Skip to content Skip to navigation Skip to collection information

OpenStax-CNX

You are here: Home » Content » Signals, Systems, and Society » Symmetry Properties of the Fourier Transform

Navigation

Recently Viewed

This feature requires Javascript to be enabled.

Tags

(What is a tag?)

These tags come from the endorsement, affiliation, and other lenses that include this content.
 

Symmetry Properties of the Fourier Transform

Module by: Carlos E. Davila. E-mail the author

Summary: Looks at some of the consequences of conjugate symmetry of the Fourier transform of real signals.

When x(t)x(t) is real, the Fourier transform has conjugate symmetry, X(-jΩ)=X(jΩ)*X(-jΩ)=X(jΩ)*. It is not hard to see this:

X ( j Ω ) * = - x ( t ) e - j Ω t d t * = - x ( t ) e - j Ω t * d t = - x ( t ) e j Ω t d t = X ( - j Ω ) X ( j Ω ) * = - x ( t ) e - j Ω t d t * = - x ( t ) e - j Ω t * d t = - x ( t ) e j Ω t d t = X ( - j Ω )
(1)

where the second equality uses the definition of a Riemann integral as the limiting case of a summation, and the fact that the complex conjugate of a sum is equal to the sum of the complex conjugates. The third equality used the fact that the complex conjugate of a product is equal to the product of complex conjugates.

Letting X(jΩ)=a(jΩ)+jb(jΩ)X(jΩ)=a(jΩ)+jb(jΩ), it follows that

X ( - j Ω ) = a ( - j Ω ) + j b ( - j Ω ) X ( - j Ω ) = a ( - j Ω ) + j b ( - j Ω )
(2)

and

X ( j Ω ) * = a ( j Ω ) - j b ( j Ω ) X ( j Ω ) * = a ( j Ω ) - j b ( j Ω )
(3)

Equating Equation 2 and Equation 3 gives a(jΩ)=a(-jΩ)a(jΩ)=a(-jΩ) and b(-jΩ)=-b(jΩ)b(-jΩ)=-b(jΩ), which implies that the real and imaginary parts of X(jΩ)X(jΩ) have even and odd symmetry, respectively. A consequence of this is that X(jΩ)=X(jΩ)*=X(-jΩ)X(jΩ)=X(jΩ)*=X(-jΩ), that is, the magnitude of the Fourier transform has even symmetry. It can similarly be shown that the phase of the Fourier transform has odd symmetry.

Collection Navigation

Content actions

Download:

Collection as:

PDF | EPUB (?)

What is an EPUB file?

EPUB is an electronic book format that can be read on a variety of mobile devices.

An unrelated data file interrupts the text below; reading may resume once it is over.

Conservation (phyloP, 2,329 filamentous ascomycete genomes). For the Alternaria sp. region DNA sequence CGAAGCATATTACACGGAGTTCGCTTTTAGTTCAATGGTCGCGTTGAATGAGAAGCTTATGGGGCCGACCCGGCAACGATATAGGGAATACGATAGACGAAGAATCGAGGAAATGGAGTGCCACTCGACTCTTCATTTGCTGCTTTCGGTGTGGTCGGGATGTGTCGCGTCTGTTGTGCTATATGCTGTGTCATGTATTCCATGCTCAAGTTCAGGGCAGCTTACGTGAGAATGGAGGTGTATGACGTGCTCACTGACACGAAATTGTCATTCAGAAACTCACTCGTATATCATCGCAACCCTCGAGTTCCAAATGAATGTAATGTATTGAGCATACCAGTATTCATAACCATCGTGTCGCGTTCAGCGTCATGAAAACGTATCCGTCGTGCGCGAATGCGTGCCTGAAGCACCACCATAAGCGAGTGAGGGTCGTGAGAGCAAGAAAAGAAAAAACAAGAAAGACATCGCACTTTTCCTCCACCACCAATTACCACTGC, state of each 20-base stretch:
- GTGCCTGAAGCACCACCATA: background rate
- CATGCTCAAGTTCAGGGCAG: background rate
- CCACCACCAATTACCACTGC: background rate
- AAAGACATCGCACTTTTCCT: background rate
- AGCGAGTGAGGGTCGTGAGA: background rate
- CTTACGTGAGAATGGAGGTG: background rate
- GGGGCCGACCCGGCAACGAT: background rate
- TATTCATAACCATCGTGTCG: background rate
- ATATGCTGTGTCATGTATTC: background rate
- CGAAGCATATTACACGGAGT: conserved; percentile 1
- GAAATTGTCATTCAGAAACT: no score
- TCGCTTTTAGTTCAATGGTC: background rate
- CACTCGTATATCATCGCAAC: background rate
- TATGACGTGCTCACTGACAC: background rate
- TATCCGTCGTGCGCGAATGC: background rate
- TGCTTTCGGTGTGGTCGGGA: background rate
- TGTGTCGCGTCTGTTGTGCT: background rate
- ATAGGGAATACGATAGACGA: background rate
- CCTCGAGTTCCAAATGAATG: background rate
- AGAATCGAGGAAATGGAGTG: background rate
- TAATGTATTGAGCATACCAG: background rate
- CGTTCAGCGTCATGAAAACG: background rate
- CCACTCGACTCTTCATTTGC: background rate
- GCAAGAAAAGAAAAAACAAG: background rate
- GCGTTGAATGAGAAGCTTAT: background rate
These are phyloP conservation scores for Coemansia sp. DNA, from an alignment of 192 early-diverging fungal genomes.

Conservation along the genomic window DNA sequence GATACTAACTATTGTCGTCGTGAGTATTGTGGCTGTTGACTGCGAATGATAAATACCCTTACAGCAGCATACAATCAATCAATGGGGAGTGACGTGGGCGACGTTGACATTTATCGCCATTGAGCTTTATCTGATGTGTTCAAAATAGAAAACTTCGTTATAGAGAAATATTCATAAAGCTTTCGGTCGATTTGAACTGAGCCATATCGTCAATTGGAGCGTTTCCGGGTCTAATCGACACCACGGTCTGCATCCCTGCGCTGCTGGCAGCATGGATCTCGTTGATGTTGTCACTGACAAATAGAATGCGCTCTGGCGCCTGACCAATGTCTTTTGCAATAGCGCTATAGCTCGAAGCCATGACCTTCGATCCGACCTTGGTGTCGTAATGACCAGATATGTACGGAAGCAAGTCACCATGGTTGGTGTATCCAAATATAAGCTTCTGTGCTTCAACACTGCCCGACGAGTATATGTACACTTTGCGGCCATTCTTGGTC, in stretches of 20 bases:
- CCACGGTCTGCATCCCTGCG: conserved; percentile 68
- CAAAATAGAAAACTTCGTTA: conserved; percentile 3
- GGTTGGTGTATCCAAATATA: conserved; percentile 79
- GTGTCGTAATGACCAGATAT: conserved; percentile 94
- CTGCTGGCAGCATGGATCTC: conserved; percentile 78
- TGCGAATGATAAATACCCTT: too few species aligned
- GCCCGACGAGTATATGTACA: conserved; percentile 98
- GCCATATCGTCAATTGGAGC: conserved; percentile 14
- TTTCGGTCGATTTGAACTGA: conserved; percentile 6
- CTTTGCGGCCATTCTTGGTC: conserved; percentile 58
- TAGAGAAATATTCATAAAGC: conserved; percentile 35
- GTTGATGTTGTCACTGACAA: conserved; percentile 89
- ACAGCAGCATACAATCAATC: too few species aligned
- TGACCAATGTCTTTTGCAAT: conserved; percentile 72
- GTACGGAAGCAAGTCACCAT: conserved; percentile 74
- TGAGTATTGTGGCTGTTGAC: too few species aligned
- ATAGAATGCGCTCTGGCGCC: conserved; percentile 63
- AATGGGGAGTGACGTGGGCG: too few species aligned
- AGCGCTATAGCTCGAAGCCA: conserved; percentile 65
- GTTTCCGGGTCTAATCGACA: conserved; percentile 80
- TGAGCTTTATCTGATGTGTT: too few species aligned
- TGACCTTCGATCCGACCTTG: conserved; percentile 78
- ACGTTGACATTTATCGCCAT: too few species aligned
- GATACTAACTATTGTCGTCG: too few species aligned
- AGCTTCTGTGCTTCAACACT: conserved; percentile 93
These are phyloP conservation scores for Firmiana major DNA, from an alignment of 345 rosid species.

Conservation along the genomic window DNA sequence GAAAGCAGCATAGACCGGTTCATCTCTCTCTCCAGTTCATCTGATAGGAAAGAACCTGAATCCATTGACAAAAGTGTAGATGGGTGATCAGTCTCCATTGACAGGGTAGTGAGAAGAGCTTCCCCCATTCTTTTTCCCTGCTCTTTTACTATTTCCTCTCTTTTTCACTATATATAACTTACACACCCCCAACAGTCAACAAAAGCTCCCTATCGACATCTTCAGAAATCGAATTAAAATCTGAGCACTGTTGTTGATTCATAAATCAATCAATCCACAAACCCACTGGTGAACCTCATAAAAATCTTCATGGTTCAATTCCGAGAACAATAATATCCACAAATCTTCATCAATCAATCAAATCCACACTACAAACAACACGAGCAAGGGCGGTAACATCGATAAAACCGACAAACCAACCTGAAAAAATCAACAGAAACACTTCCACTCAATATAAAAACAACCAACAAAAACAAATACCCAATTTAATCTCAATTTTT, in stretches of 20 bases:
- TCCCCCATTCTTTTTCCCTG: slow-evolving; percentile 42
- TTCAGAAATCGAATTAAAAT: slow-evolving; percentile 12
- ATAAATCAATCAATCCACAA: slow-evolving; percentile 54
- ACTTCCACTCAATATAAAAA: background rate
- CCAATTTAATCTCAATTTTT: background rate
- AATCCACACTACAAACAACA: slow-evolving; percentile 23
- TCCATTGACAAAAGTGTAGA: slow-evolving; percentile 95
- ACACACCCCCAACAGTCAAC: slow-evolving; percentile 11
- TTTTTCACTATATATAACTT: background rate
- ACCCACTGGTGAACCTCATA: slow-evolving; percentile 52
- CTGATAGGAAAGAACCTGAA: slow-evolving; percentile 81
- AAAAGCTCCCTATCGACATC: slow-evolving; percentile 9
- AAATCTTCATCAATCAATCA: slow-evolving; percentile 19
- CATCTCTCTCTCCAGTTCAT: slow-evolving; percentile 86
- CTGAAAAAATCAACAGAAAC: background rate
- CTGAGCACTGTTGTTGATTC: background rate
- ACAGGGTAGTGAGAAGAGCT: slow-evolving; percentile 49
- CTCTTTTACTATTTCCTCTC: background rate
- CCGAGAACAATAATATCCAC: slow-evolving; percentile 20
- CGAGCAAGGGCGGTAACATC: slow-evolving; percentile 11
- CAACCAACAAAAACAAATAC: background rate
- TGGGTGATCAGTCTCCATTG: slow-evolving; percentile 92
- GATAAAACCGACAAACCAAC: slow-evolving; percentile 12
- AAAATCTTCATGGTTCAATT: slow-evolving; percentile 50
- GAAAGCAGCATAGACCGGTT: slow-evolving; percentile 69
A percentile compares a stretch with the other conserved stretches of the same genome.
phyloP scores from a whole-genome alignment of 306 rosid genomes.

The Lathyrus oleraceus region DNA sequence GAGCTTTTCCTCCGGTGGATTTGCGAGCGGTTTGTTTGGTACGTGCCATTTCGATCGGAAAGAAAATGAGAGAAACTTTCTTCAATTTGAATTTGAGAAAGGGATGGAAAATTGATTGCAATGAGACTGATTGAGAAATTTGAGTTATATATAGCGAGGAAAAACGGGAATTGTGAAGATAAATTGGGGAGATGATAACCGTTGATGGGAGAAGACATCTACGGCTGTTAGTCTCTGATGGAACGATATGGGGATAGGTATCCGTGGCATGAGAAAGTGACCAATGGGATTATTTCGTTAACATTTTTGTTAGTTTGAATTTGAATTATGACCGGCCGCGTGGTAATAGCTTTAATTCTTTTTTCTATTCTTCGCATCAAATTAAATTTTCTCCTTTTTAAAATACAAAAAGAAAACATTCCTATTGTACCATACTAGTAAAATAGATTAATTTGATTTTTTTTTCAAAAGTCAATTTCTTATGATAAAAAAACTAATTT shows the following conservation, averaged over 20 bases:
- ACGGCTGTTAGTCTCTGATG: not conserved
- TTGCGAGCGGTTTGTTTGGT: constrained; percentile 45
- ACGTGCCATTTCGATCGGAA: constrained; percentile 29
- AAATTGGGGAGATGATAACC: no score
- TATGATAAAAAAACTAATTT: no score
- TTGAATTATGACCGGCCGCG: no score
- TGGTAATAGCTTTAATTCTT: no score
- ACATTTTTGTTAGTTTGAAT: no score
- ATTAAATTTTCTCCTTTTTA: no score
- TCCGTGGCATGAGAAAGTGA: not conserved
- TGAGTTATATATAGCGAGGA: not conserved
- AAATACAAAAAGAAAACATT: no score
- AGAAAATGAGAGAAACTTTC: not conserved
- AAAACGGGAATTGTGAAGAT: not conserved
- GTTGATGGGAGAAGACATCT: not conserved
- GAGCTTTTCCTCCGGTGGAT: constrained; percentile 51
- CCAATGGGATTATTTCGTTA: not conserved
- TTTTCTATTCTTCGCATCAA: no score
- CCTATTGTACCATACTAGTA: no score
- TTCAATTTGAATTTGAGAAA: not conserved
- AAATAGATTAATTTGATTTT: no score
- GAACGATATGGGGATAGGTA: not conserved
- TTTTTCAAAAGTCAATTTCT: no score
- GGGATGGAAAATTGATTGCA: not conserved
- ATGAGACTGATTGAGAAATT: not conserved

Downloading to a reading device

For detailed instructions on how to download this content's EPUB to your specific device, click the "(?)" link.

| More downloads ...

Module as:

PDF | More downloads ...

Add:

Collection to:

My Favorites (?)

'My Favorites' is a special kind of lens which you can use to bookmark modules and collections. 'My Favorites' can only be seen by you, and collections saved in 'My Favorites' can remember the last module you were on. You need an account to use 'My Favorites'.

| A lens I own (?)

Definition of a lens

Lenses

A lens is a custom view of the content in the repository. You can think of it as a fancy kind of list that will let you see content through the eyes of organizations and people you trust.

What is in a lens?

Lens makers point to materials (modules and collections), creating a guide that includes their own comments and descriptive tags about the content.

Who can create a lens?

Any individual member, a community, or a respected organization.

What are tags? tag icon

Tags are descriptors added by lens makers to help label content, attaching a vocabulary that is meaningful in the context of the lens.

| External bookmarks

Module to:

My Favorites (?)

'My Favorites' is a special kind of lens which you can use to bookmark modules and collections. 'My Favorites' can only be seen by you, and collections saved in 'My Favorites' can remember the last module you were on. You need an account to use 'My Favorites'.

| A lens I own (?)

Definition of a lens

Lenses

A lens is a custom view of the content in the repository. You can think of it as a fancy kind of list that will let you see content through the eyes of organizations and people you trust.

What is in a lens?

Lens makers point to materials (modules and collections), creating a guide that includes their own comments and descriptive tags about the content.

Who can create a lens?

Any individual member, a community, or a respected organization.

What are tags? tag icon

Tags are descriptors added by lens makers to help label content, attaching a vocabulary that is meaningful in the context of the lens.

| External bookmarks